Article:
Today, the Ontario College of Trades (College) released its Code of Ethics (Code), raising the standards and profile of the skilled trades in the province by further defining the professional obligations which are already applicable to all members and contained in the Professional Misconduct Regulation.
The Code provides members with greater clarity about how to engage in the practice of their trades in the most professional way possible. It is an essential part of the College’s ability to self-regulate and is compulsory for members.
“We recognize the vast majority of our members already display very high levels of professionalism and pride in their certification,” said Don Gosen, chair of the Board of Governors, Ontario College of Trades. “This code provides a business advantage for members. Ontarians want to hire and work with tradespeople who have the right training and are held to the highest standards.”
The Code signals to the public that members are accountable and that there is a process in place to handle any complaints. Like the Professional Misconduct Regulation, the Code is enforceable by the College which means that if a member contravenes the Code, it may constitute professional misconduct and could impact their ability to practise their trade. The Code is another way to fulfill the College’s legislated duty to serve and protect the public interest as the provincial regulator of the skilled trades.
Codes of ethics are a standard feature for over 40 other professional regulatory bodies in Ontario. The development of the Code was led by the Board of Governors’ Governance and Nominations Committee, with support from the College’s four divisional boards; construction, motive power, industrial and service. The Board amended the College’s general bylaw on August 22, 2017 to include the Code.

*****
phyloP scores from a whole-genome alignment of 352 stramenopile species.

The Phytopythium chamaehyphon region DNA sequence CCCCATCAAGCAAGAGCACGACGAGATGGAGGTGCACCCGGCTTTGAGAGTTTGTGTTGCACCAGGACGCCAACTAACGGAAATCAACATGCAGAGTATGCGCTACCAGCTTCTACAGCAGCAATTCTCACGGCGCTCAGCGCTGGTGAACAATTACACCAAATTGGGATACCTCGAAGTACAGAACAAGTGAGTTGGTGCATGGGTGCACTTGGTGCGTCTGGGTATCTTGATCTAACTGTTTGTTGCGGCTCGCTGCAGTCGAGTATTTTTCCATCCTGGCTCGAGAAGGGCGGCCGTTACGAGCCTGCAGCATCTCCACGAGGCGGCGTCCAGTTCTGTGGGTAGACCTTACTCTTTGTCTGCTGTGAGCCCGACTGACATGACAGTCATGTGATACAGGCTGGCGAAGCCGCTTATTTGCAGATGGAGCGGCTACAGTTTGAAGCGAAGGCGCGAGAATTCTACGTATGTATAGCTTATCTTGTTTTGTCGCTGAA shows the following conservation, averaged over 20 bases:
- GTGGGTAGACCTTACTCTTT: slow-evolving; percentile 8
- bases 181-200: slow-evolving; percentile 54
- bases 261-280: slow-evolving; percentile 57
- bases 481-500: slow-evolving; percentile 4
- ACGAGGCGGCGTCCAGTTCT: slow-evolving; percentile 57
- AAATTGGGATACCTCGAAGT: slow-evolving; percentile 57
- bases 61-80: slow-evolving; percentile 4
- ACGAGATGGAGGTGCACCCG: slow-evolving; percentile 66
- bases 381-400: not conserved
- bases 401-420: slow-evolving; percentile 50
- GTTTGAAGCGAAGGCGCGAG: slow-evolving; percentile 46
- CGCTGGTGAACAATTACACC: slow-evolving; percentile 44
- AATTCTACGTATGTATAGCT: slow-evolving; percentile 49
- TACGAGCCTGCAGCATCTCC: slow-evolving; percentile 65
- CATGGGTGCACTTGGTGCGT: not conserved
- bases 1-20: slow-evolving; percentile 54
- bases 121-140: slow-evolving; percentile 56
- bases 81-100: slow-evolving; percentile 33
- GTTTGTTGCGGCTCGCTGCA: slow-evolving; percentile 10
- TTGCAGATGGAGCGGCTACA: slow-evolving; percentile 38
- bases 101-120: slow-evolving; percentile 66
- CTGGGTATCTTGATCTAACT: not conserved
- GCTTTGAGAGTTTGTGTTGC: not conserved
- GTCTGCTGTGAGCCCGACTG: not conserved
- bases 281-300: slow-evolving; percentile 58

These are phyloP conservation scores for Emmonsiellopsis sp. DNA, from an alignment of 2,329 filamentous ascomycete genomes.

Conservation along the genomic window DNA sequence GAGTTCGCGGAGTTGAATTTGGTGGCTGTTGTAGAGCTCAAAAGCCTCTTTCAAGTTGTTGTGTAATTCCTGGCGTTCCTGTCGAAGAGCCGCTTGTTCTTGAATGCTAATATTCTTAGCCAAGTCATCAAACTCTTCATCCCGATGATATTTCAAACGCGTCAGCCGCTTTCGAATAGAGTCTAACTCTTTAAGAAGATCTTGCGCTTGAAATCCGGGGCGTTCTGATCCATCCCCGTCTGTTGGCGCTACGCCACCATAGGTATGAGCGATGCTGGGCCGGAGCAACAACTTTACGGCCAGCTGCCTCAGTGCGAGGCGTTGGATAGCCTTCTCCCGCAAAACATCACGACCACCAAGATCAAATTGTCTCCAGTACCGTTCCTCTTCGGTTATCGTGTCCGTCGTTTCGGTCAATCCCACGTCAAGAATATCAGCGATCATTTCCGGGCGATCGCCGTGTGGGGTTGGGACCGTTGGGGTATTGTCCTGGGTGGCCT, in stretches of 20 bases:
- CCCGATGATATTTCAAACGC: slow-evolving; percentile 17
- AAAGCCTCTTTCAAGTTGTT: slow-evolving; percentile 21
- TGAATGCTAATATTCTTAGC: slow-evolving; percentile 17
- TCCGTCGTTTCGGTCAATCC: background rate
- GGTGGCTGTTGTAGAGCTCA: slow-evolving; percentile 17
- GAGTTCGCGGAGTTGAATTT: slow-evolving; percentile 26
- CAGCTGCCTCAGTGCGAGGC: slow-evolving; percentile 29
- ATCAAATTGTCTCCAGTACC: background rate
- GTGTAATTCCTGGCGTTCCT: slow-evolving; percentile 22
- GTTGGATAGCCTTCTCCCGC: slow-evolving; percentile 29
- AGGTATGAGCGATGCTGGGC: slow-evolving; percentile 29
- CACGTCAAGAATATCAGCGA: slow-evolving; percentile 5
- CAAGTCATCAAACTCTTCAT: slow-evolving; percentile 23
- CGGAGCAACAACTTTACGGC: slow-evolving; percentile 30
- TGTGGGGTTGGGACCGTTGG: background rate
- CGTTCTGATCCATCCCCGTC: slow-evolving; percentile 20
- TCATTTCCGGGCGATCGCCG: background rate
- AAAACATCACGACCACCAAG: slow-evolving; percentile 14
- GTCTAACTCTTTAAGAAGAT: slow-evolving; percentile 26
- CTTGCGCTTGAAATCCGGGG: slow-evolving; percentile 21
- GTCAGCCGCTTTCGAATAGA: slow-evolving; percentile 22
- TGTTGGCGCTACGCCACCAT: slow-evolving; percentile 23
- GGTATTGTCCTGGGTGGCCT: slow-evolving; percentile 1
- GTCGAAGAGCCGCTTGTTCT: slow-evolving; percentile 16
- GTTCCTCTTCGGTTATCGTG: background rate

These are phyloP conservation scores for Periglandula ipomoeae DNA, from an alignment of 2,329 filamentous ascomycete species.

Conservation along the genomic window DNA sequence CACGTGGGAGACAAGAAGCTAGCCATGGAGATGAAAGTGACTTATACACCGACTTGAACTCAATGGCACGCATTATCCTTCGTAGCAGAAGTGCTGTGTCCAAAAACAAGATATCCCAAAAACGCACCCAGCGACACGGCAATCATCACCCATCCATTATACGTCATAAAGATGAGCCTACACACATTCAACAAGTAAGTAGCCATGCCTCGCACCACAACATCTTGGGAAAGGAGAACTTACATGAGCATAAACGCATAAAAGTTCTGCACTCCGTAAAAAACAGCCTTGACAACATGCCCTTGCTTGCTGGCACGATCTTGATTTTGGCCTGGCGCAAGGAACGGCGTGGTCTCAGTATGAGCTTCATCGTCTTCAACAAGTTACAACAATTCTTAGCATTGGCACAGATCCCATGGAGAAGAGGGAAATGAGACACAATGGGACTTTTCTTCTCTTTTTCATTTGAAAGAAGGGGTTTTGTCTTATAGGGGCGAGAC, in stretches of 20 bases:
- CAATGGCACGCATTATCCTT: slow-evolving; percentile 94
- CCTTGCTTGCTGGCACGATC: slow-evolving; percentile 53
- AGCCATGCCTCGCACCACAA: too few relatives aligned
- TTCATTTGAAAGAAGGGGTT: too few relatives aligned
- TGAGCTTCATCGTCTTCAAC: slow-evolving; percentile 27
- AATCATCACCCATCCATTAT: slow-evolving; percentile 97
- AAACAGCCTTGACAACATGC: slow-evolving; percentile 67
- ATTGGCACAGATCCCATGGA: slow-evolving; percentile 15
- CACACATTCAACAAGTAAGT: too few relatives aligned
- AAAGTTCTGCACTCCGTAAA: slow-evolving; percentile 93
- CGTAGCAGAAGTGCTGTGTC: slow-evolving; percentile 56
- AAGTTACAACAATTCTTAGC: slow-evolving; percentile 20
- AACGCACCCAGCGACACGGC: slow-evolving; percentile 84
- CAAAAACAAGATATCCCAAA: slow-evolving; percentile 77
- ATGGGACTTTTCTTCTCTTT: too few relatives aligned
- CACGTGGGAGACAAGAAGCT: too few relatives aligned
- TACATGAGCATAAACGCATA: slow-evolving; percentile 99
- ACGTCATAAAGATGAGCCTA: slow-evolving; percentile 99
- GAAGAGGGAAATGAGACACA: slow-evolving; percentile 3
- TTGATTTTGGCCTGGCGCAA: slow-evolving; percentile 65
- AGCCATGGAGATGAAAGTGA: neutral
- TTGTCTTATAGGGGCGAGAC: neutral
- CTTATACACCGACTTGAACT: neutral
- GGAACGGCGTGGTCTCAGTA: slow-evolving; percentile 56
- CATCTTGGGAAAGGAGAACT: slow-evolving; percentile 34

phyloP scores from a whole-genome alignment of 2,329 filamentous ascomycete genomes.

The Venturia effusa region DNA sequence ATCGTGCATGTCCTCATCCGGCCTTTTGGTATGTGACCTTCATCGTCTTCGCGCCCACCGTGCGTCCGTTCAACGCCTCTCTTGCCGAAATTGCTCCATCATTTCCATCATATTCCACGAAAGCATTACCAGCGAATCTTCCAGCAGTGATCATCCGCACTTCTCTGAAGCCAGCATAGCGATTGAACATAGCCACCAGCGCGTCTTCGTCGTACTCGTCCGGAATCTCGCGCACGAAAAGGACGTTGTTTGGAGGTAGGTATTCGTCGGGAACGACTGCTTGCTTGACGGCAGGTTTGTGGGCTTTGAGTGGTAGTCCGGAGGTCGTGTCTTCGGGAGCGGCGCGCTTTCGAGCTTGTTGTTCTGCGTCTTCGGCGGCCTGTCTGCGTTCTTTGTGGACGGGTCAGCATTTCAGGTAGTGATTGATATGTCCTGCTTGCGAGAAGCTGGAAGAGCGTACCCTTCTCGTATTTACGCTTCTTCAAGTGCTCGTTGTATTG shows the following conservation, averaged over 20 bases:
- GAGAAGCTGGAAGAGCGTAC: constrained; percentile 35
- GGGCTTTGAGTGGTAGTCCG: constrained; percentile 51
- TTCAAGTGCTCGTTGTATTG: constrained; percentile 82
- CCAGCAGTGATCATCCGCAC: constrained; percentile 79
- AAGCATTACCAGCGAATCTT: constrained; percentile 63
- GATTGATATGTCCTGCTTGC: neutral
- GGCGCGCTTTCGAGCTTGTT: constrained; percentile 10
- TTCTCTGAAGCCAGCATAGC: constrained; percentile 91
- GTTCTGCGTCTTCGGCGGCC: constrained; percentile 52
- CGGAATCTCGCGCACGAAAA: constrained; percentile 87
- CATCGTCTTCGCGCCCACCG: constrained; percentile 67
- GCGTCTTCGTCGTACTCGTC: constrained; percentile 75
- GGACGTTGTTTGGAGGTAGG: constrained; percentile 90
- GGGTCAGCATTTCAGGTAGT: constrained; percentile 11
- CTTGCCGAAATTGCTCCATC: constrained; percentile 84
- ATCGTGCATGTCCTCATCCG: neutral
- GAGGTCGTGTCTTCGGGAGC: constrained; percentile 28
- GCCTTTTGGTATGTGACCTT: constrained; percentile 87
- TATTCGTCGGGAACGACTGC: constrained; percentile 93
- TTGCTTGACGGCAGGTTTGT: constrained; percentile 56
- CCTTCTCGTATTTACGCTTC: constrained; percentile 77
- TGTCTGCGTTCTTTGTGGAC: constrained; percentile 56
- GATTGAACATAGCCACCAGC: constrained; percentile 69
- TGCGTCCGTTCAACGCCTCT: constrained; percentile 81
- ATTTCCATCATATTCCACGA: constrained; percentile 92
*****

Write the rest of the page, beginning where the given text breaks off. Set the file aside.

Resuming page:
Code of Ethics at a glance:
Using the best practices from other regulatory bodies and the College’s own experiences, the Code of Ethics covers the following for all members:
- Duty to perform work in a trade and meet their responsibilities to clients, the public, and other members and tradespeople, honourably, ethically and with integrity.
Professional obligations with respect to the practice of a trade, and their responsibilities to clients, including:
- Duties of courtesy, competence, honesty, and respect for example, a duty to only perform work in a trade for which the member is competent, and a duty to not engage in abusive behaviour toward a client.
- Duties related to advertising and communications for example, a duty to permanently display their certificate of qualification or statement of membership in a noticeable place at their place of business.
- Duties related to business and billing practices for example, a duty to provide a client with a written contract where required by law or requested by the client.
- Duties in their relationships to apprentices, employees, tradespeople, and members of other professions or occupations, including:
- Duties of courtesy, good faith, and respect for example, a duty to be courteous and civil with all persons that the member encounters in their work, and a duty to abstain from discrimination and harassment.
- Duties related to training for example, a duty on the part of sponsors to ensure that all the terms and conditions in a registered training agreement are followed.
- Duty to act lawfully for example, a duty to comply with all legislation relevant to the employment and supervision of others.
- Duties in their relationship with the College, including:
- Duty of honesty with respect to any College application, assessment, evaluation or examination process.
- Duty to respond to College communications completely and in writing.
- Duty to cooperate with the College.
- Duty to prevent the unauthorized practice of a compulsory trade.
Guide to the Code of Ethics for Members (pdf)
Code of Ethics FAQs (pdf)
Code of Ethics (pdf)